Reckless Gardener: ‘Catherine Horwood more than does justice to this iconic gardening legend…a delightful memoir of a remarkable woman. Beautifully illustrated and superbly written…a fitting tribute to one of horticulture’s most iconic women.’
Pimpernell Press | Illustrated | 5th September 2019 | £30.00
The Story of Gardening: A cultural history of famous gardens from around the world by Penelope Hobhouse and Ambra Edwards
Another great horticulturist of our era is Penelope Hobhouse. Now 90, her work The Story of Gardening first published in 2002, has recently been revised and republished. It tells the story of how gardening styles have developed from the earliest documented gardens of ancient Mesopotamia, Egypt and Persia via the medieval gardens of Christendom to the landscapes of the twenty-first century. Described by The Spectator as ‘magisterial’, the book is, writes Chris Beardshaw: ‘Perfect for a winter fireside read to ensure a new level of confidence and understanding on the art of gardening prevails come spring activities in the garden.’
House and Garden Magazine: ‘What Penelope so successfully achieves is casting the visions of today over the layers of the past, contextualizing them in a way that diminishes neither the new nor the old…a comprehensive work.’
The English Garden Magazine: ‘Deservedly claims its position on the bookshelf.’
Pavilion Books | Illustrated | 5th September 2019 | £35.00
Stourhead by Stephen Anderton and Alan Power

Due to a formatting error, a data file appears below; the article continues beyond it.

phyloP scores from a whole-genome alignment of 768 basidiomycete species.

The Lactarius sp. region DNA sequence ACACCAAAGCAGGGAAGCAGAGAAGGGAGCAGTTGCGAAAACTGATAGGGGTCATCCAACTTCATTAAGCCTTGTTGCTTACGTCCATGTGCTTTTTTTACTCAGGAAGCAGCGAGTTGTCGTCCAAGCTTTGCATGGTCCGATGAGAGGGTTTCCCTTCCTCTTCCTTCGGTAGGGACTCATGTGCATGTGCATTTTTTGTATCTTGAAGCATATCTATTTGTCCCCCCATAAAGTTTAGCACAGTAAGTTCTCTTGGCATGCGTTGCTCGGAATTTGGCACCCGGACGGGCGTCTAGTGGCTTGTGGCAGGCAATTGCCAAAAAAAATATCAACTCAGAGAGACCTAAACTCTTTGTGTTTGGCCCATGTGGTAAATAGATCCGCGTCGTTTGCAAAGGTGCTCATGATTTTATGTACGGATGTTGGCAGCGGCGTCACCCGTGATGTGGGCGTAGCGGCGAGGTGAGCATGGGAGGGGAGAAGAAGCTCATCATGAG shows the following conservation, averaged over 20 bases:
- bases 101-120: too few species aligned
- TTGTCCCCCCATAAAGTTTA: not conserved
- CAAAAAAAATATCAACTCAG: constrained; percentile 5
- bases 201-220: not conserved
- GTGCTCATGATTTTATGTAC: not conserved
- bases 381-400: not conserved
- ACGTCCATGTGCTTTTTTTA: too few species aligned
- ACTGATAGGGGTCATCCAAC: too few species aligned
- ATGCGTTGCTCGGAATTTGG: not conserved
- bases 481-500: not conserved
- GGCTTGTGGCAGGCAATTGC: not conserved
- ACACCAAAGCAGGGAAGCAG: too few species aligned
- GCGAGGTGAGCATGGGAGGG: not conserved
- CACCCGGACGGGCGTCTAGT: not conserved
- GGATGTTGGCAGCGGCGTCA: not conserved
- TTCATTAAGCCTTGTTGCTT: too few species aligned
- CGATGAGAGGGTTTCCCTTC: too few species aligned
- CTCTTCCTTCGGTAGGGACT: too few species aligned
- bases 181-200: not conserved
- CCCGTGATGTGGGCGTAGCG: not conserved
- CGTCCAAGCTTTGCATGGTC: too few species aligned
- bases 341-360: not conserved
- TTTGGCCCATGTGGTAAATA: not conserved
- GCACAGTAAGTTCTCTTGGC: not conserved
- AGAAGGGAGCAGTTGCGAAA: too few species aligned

A beautifully illustrated book about the iconic garden of Stourhead in Wiltshire. The garden was created during the eighteenth century and is a magnificent example of an Arcadian landscape with a lake, grotto, plunge pool and numerous garden buildings. Stourhead is particularly famous for its autumn colour and the Head Gardener, Alan Power, has contributed four essays to the book including one on Autumn at the estate.
English Gardens: From the Archives of Country Life Magazine by Kathryn Bradley-Hole
As garden columnist for Country Life, Bradley-Hole examines the history of English gardens, using recent photographs and those from the archives of Country Life. Over seventy gardens are included, some famous such as the gardens at Sissinghurst, Hidcote and Great Dixter while others are less well known. In an interview for the Tatler magazine, Bradley-Hole describes how the Englishman’s obsession for gardening and weather ‘are as intertwined as the honeysuckle and the hedgerow’.